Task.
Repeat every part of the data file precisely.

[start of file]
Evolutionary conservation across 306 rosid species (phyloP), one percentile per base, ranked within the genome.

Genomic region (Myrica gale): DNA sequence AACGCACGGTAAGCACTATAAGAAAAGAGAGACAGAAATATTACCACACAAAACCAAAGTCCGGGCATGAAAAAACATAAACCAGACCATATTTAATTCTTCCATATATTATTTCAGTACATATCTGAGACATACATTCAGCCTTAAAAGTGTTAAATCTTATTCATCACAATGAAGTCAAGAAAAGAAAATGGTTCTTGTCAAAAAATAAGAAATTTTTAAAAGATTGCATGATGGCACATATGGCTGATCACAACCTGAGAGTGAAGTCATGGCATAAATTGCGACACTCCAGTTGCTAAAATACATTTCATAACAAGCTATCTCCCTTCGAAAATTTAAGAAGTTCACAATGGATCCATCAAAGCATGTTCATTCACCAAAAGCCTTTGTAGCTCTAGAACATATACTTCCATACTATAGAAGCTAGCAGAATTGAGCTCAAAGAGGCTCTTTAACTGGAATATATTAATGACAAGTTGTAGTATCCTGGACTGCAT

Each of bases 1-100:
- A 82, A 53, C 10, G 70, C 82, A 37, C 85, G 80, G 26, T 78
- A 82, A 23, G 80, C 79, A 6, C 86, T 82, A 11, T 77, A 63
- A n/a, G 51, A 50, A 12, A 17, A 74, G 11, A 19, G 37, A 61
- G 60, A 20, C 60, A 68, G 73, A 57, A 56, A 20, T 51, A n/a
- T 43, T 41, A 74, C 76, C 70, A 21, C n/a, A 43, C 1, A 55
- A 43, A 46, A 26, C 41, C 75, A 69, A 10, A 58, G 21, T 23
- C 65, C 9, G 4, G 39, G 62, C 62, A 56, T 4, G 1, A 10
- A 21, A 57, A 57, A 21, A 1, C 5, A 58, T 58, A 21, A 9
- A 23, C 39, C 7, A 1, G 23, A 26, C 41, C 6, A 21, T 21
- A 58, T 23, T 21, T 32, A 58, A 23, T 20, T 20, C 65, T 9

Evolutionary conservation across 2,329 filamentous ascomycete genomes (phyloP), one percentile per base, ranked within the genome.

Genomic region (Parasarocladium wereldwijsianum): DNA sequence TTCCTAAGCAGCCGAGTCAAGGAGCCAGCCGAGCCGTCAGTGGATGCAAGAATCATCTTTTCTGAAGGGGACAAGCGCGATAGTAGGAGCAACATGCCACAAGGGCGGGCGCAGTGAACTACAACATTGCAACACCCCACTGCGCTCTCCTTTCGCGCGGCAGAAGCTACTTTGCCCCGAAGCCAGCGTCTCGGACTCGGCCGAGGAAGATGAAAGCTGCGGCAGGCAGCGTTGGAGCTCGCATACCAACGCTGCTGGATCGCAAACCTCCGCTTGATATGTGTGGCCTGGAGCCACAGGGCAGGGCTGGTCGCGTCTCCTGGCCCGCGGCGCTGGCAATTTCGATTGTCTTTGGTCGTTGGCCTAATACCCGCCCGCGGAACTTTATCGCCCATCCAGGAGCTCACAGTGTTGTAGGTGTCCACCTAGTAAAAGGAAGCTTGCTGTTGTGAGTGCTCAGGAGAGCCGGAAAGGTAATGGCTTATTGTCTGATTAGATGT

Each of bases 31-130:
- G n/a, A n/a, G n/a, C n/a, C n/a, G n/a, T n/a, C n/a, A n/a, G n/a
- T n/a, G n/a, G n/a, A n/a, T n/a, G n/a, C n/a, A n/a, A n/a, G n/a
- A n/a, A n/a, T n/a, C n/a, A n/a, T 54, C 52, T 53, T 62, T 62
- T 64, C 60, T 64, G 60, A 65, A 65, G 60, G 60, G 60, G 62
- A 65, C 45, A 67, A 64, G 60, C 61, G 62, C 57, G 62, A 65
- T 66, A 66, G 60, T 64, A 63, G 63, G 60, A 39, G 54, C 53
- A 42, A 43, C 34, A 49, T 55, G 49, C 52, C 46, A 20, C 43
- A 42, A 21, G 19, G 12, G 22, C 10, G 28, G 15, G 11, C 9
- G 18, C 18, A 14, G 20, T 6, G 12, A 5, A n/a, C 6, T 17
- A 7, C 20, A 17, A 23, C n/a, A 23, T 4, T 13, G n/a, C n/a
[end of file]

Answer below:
Evolutionary conservation across 306 rosid species (phyloP), one percentile per base, ranked within the genome.

Genomic region (Myrica gale): DNA sequence AACGCACGGTAAGCACTATAAGAAAAGAGAGACAGAAATATTACCACACAAAACCAAAGTCCGGGCATGAAAAAACATAAACCAGACCATATTTAATTCTTCCATATATTATTTCAGTACATATCTGAGACATACATTCAGCCTTAAAAGTGTTAAATCTTATTCATCACAATGAAGTCAAGAAAAGAAAATGGTTCTTGTCAAAAAATAAGAAATTTTTAAAAGATTGCATGATGGCACATATGGCTGATCACAACCTGAGAGTGAAGTCATGGCATAAATTGCGACACTCCAGTTGCTAAAATACATTTCATAACAAGCTATCTCCCTTCGAAAATTTAAGAAGTTCACAATGGATCCATCAAAGCATGTTCATTCACCAAAAGCCTTTGTAGCTCTAGAACATATACTTCCATACTATAGAAGCTAGCAGAATTGAGCTCAAAGAGGCTCTTTAACTGGAATATATTAATGACAAGTTGTAGTATCCTGGACTGCAT

Each of bases 1-100:
- A 82, A 53, C 10, G 70, C 82, A 37, C 85, G 80, G 26, T 78
- A 82, A 23, G 80, C 79, A 6, C 86, T 82, A 11, T 77, A 63
- A n/a, G 51, A 50, A 12, A 17, A 74, G 11, A 19, G 37, A 61
- G 60, A 20, C 60, A 68, G 73, A 57, A 56, A 20, T 51, A n/a
- T 43, T 41, A 74, C 76, C 70, A 21, C n/a, A 43, C 1, A 55
- A 43, A 46, A 26, C 41, C 75, A 69, A 10, A 58, G 21, T 23
- C 65, C 9, G 4, G 39, G 62, C 62, A 56, T 4, G 1, A 10
- A 21, A 57, A 57, A 21, A 1, C 5, A 58, T 58, A 21, A 9
- A 23, C 39, C 7, A 1, G 23, A 26, C 41, C 6, A 21, T 21
- A 58, T 23, T 21, T 32, A 58, A 23, T 20, T 20, C 65, T 9

Evolutionary conservation across 2,329 filamentous ascomycete genomes (phyloP), one percentile per base, ranked within the genome.

Genomic region (Parasarocladium wereldwijsianum): DNA sequence TTCCTAAGCAGCCGAGTCAAGGAGCCAGCCGAGCCGTCAGTGGATGCAAGAATCATCTTTTCTGAAGGGGACAAGCGCGATAGTAGGAGCAACATGCCACAAGGGCGGGCGCAGTGAACTACAACATTGCAACACCCCACTGCGCTCTCCTTTCGCGCGGCAGAAGCTACTTTGCCCCGAAGCCAGCGTCTCGGACTCGGCCGAGGAAGATGAAAGCTGCGGCAGGCAGCGTTGGAGCTCGCATACCAACGCTGCTGGATCGCAAACCTCCGCTTGATATGTGTGGCCTGGAGCCACAGGGCAGGGCTGGTCGCGTCTCCTGGCCCGCGGCGCTGGCAATTTCGATTGTCTTTGGTCGTTGGCCTAATACCCGCCCGCGGAACTTTATCGCCCATCCAGGAGCTCACAGTGTTGTAGGTGTCCACCTAGTAAAAGGAAGCTTGCTGTTGTGAGTGCTCAGGAGAGCCGGAAAGGTAATGGCTTATTGTCTGATTAGATGT

Each of bases 31-130:
- G n/a, A n/a, G n/a, C n/a, C n/a, G n/a, T n/a, C n/a, A n/a, G n/a
- T n/a, G n/a, G n/a, A n/a, T n/a, G n/a, C n/a, A n/a, A n/a, G n/a
- A n/a, A n/a, T n/a, C n/a, A n/a, T 54, C 52, T 53, T 62, T 62
- T 64, C 60, T 64, G 60, A 65, A 65, G 60, G 60, G 60, G 62
- A 65, C 45, A 67, A 64, G 60, C 61, G 62, C 57, G 62, A 65
- T 66, A 66, G 60, T 64, A 63, G 63, G 60, A 39, G 54, C 53
- A 42, A 43, C 34, A 49, T 55, G 49, C 52, C 46, A 20, C 43
- A 42, A 21, G 19, G 12, G 22, C 10, G 28, G 15, G 11, C 9
- G 18, C 18, A 14, G 20, T 6, G 12, A 5, A n/a, C 6, T 17
- A 7, C 20, A 17, A 23, C n/a, A 23, T 4, T 13, G n/a, C n/a